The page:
Now is the perfect time to retire, before I have a family and serious financial obligations. And about that house? Nah bro. What house? What future should I be saving for? If at some point I desire the lifestyle that involves a house and children, I will assess my financial situation and decide what the best step will be. I could come out of retirement and put my engineering skills to use again.

When I think of retirement, I think of a retirement party for a corporate employee who has spent more years at a company than I have been alive. A small group of people get together to reminisce about the past, make some wisecracks about the amount of golf that can be played in retirement, and how you’ll be back at work within a year.

The idea of retirement in one’s older years is fascinating to me. By the time you’re around the age of retirement, when you are supposed to be wise and have things figured out, you quit work cold turkey and try to figure out what to do with yourself. You bounce around with no work, part-time work, full-time work, and no work yet again. You flounder around uncomfortably, unsure of what to do with this new-found freedom bestowed upon you, ready-or-not, by The System.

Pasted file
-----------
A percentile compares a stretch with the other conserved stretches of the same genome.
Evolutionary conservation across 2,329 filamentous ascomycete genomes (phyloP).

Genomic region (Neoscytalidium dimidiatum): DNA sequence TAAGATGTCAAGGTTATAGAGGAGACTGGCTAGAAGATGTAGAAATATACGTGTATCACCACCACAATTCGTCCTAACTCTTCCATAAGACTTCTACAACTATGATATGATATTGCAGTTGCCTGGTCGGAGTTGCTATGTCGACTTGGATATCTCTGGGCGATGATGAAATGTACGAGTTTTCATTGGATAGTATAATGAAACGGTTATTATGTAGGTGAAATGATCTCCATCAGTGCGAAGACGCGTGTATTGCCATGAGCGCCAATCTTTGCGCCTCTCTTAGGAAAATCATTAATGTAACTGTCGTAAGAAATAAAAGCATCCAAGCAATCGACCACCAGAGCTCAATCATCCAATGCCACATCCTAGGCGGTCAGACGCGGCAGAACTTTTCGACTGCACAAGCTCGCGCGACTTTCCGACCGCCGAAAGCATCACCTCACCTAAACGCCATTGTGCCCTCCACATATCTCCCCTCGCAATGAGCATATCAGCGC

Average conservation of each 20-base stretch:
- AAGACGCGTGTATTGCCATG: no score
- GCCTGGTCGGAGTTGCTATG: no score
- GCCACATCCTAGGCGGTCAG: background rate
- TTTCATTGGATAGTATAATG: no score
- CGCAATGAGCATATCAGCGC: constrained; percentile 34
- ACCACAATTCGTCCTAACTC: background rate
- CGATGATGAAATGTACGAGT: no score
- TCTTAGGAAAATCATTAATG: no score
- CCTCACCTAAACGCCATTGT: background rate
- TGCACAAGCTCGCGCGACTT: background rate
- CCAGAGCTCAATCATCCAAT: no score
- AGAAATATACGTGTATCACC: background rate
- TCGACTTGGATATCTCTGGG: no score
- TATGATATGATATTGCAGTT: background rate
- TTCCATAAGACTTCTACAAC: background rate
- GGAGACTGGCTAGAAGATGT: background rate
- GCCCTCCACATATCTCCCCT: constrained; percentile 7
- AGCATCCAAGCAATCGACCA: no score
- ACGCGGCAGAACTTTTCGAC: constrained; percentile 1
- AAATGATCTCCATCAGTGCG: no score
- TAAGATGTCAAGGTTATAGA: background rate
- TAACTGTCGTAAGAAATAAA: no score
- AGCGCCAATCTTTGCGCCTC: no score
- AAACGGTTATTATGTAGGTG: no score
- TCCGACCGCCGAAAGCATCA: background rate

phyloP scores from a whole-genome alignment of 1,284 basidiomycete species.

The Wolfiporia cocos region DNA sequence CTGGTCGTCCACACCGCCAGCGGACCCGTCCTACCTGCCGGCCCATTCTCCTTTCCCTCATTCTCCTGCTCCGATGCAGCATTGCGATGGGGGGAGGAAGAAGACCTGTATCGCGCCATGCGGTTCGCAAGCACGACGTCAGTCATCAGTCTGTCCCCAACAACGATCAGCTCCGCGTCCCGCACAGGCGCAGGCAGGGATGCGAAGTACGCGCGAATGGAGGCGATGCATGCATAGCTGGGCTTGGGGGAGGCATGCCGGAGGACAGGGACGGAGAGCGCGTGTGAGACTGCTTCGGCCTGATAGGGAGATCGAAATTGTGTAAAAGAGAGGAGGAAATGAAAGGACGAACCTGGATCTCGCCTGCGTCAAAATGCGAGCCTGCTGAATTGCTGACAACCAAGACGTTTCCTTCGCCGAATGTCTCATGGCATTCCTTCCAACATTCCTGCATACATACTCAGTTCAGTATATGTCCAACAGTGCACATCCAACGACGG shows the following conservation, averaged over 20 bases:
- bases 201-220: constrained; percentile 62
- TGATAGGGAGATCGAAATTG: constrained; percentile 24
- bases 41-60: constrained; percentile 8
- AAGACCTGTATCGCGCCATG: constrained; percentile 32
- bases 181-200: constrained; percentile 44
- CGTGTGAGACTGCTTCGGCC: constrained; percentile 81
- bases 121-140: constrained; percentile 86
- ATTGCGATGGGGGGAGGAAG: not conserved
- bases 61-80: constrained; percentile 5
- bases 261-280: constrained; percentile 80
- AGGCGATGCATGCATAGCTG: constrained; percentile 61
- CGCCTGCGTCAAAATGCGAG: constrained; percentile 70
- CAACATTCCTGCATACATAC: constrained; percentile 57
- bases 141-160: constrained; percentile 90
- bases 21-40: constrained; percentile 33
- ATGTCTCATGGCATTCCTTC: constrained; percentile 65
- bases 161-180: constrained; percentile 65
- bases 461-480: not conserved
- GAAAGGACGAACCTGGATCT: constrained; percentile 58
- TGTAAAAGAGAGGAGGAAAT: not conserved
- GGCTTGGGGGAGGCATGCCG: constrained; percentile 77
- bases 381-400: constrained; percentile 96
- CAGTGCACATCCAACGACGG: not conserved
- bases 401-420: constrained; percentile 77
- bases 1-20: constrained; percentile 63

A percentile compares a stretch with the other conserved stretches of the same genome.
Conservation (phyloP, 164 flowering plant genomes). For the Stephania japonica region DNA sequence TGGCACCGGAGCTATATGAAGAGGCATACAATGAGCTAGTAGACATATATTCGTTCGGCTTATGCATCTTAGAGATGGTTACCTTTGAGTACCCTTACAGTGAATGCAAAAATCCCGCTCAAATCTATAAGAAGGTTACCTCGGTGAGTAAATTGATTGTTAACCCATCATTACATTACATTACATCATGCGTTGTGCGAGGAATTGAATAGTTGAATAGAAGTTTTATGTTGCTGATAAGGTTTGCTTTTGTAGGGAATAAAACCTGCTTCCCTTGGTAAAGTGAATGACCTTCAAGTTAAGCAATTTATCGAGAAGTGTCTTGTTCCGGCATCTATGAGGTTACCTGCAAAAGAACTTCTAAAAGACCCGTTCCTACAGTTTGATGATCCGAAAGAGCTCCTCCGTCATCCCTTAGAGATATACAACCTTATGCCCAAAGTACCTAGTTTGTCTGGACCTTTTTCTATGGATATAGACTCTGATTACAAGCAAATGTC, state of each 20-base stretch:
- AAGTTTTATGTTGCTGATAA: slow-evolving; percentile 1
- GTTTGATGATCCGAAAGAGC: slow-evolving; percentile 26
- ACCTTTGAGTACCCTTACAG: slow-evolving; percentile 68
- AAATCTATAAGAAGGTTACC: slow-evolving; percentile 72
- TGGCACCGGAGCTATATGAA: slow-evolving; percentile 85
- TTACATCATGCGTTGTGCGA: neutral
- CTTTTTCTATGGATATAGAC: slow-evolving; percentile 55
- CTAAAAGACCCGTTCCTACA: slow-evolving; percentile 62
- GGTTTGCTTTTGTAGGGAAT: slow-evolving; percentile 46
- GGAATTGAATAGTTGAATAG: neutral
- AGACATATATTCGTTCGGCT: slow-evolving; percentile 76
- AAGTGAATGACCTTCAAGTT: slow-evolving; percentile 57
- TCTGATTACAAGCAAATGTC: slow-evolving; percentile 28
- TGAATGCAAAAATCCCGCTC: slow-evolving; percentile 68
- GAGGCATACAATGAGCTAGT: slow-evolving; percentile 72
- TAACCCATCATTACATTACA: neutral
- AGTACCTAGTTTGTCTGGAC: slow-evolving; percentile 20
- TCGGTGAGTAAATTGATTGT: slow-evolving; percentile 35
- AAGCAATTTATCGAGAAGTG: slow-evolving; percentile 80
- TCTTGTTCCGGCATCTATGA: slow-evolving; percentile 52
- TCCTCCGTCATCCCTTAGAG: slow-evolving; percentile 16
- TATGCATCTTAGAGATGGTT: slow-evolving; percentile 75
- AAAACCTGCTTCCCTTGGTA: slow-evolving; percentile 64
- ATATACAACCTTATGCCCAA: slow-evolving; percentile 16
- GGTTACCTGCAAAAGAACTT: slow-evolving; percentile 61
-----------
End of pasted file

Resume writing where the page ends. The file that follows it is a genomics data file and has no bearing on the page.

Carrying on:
The traditional view of retirement, as part of The System, is that once you spend most of your life working for a company, you can finally rest and enjoy doing nothing until you die. Similar to other parts of The System, this is a theory that sounds good in principle, but in practice, is 75x more complicated, as well as stigmatized. If you don’t go to college, you’re lazy or unintelligent. If you get a divorce, you failed. If you retire more than once, you’re indecisive. The stigmas around these alternative lifestyles are completely unfair, judgmental, and out-of-touch with reality.

The need to do something productive and/or stimulating is inherent in human nature. We are hopelessly bound to this. Studies suggest that retirement has a curious effect on your health. Within the first year of retirement, your health generally improves- a nice break from work can be positively welcomed by your body. After around 2–3 years of retirement, however, your mental and physical state begins to decline [1]

Well great. As a retiree who just passed the 1 year mark, I have some time until my shit starts to fall apart. Better enjoy it while I can.

Why do we do this to ourselves? Why do we wait until we are 65 to retire, and then figure out what to do with ourselves? By then, we’ve already given up a large portion of ourselves, and with all this time we have, what do we do with it? Do we still remember how to have free time?